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Whilst the heavy ploughman snores,

All with weary task fordone. Now the wasted brands do glow,

Whilst the screech-owl, screeching loud, Puts the wretch, that lies in woe,

In remembrance of a shroud. Now it is the time of night,

That the graves, all gaping wide, Every one lets forth his sprite,

In the church-way paths to glide: And we fairies, that do run

By the triple Hecate's team,
From the presence of the sun,

Following darkness like a dream,
Now are frolic; not a mouse
Shall disturb this hallow'd house:
I am sent with broom before,
To sweep the dust behind the door 6.

Enter OBERON and TITANIA, with all their Train. Obe. Through the house give glimmering light,

By the dead and drowsy fire;
Every elf, and fairy sprite,

Hop as light as bird from brier ;
And this ditty after me
Sing, and dance it trippingly.

Tita. First, rehearse your song by rote ',
To each word a warbling note :
Iland in hand with fairy grace
Will we sing, and bless this place.

6 To sweep the dust behind the door.] As has been remarked in the "Intrduction,” on the title-page of “ Robin Goodfellow, his Mad Pranks and Merry Jests,” 4to, 1628 (reprinted for the Percy Society), Puck is represented in a wood-cut with a broom over his shoulder.

7 First, rehearse your song by rote,] The folio, adopting the reading of Roberts's 4to, has this for “ your.” Titania is, however, referring to the “ditty" assigned by Oberon.

THE SONGS

Obe. Now, until the break of day,
Through this house each fairy stray.
To the best bride-bed will we,
Which by us shall blessed be;
And the issue there create
Ever shall be fortunate.
So shall all the couples three
Ever true in loving be;
And the blots of nature's hand
Shall not in their issue stand:
Never mole, hare-lip, nor scar,
Nor mark prodigious, such as are
Despised in nativity,
Shall upon their children be.
With this field-dew consecrate,
Every fairy take his gait,
And each several chamber bless,
Through this palace with sweet peace;
Ever shall in safety rest,
And the owner of it blest.
Trip away; make no stay;
Meet me all by break of day.

[Exeunt OBERON, TITANIA, and Train. Puck. If we shadows have offended,

Think but this, and all is mended,
That you have but slumber'd here,
While these visions did appear;
And this weak and idle theme,
No more yielding but a dream,

8 The Song.) In the folio, but not in either of the 4to. editions, Oberon's speech is printed in italic, as if it were “the song ;" but it seems in fact to be wanting : in old plays songs, though mentioned, were often omitted. In obedience to the injunction of Oberon, the Fairies must have “ danced it trippingly," while the song was sung. The 4to. editions do not lead us to suppose that any song was given, excepting that it was spoken of by Oberon and Titania. The words, “ the song,” are from the folio, and are to be taken as a stage-direction.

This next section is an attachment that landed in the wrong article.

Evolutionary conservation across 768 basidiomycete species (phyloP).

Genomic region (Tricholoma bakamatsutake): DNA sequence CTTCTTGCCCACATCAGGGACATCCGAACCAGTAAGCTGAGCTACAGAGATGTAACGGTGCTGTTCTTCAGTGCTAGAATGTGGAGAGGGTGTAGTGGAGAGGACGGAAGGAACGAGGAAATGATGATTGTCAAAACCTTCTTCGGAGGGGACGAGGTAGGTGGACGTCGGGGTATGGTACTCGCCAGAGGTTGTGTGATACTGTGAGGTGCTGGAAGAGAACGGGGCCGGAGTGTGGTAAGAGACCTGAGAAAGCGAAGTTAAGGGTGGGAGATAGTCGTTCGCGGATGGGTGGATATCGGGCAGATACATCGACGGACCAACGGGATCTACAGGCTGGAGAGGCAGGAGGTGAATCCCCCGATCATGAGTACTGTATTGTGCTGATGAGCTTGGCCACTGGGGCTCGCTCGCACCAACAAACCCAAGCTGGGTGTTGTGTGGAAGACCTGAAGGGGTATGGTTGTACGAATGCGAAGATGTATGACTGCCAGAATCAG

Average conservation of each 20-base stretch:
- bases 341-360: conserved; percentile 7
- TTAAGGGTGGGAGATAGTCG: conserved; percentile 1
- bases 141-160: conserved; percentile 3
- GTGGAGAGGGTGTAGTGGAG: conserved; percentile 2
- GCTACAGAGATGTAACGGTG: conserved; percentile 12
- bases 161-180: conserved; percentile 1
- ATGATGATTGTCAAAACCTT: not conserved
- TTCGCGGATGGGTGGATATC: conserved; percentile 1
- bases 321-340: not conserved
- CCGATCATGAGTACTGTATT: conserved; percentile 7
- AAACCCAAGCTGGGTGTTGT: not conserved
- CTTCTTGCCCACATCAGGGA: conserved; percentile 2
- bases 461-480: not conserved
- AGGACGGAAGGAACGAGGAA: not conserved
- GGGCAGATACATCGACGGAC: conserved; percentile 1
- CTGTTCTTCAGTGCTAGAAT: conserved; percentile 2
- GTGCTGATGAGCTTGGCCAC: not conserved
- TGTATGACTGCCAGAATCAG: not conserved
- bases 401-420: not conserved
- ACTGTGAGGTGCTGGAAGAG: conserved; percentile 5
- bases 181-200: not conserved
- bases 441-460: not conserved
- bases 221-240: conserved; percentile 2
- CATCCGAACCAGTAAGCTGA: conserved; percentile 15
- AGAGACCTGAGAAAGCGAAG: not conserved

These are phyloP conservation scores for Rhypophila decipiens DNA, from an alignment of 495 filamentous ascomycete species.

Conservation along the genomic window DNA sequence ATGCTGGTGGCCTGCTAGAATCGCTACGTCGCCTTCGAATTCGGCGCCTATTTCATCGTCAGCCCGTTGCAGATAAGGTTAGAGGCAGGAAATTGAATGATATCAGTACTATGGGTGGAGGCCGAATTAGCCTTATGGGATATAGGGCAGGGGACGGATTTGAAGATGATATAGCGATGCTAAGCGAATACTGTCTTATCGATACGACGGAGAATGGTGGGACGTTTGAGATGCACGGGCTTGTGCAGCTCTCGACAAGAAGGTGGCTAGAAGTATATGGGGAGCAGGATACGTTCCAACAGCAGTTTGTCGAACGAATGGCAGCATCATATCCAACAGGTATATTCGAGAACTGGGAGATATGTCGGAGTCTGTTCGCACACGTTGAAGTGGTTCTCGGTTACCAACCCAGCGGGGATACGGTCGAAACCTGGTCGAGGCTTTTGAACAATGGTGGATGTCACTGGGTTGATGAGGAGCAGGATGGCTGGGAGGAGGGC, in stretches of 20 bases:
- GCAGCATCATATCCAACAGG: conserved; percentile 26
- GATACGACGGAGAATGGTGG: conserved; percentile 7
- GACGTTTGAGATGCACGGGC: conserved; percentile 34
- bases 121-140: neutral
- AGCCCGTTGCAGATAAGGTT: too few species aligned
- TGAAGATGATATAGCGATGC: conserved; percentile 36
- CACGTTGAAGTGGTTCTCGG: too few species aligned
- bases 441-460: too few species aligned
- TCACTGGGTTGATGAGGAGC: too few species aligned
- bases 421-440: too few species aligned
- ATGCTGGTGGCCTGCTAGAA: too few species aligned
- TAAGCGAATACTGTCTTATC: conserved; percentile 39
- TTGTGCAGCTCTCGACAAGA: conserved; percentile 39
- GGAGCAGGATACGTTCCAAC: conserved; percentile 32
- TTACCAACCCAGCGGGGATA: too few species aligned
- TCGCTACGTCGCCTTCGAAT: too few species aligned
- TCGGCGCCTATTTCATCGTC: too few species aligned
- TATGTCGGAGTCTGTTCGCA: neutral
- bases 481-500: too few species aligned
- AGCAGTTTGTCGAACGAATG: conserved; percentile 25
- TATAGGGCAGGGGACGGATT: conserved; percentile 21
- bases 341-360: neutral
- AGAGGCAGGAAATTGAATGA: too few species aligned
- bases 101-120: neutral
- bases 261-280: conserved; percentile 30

Gentles, do not reprehend:
If you pardon, we will mend.
And, as I'm an honest Puck”,
If we have unearned luck
Now to 'scape the serpent's tongue,
We will make amends ere long,
Else the Puck a liar call :
So, good night unto you all.
Give me your hands, if we be friends,
And Robin shall restore amends.

[Exit.

9 And, as I'm an HONEST Puck,] “ Puck," or Pouke, meant the devil; and, as Tyrwhitt remarks, it is used in that sense in “ Pierce Ploughman's Vision,” and elsewhere. It was therefore necessary for Shakespeare's fairy messenger to assert his honesty, and to clear himself from any connexion with the helle Pouke."

MERCHANT OF VENICE.

“The excellent History of the Merchant of Venice. With the extreme cruelty of Shylocke the lew towards the saide Merchant, in cutting a just pound of his flesh. And the obtaining of Portia, by the choyse of three caskets. Written by W. Shakespeare. Printed by J. Roberts, 1600.” 4to, 40 leaves.

“ The most excellent Historie of the Merchant of Venice. With the extreame crueltie of Shylocke the lewe towards the sayd Merchant, in cutting a iust pound of his flesh: and the obtayning of Portia by the choyse of three chests. As it hath beene diuers times acted by the Lord Chamberlaine his Seruants. Written by William Shakespeare. At London, Printed by I. R., for Thomas Heyes, and are to be sold in Paules Church-yard, at the signe of the Greene Dragon, 1600." 4to, 38 leaves.

It is also printed in the folio, 1623, where it occupies 22 pages, viz., from p. 163 to p. 184, inclusive, in the division of "Comedies." Besides its appearance in the later folios, the Merchant of Venice was republished in 4to, in 1637 and 1652.

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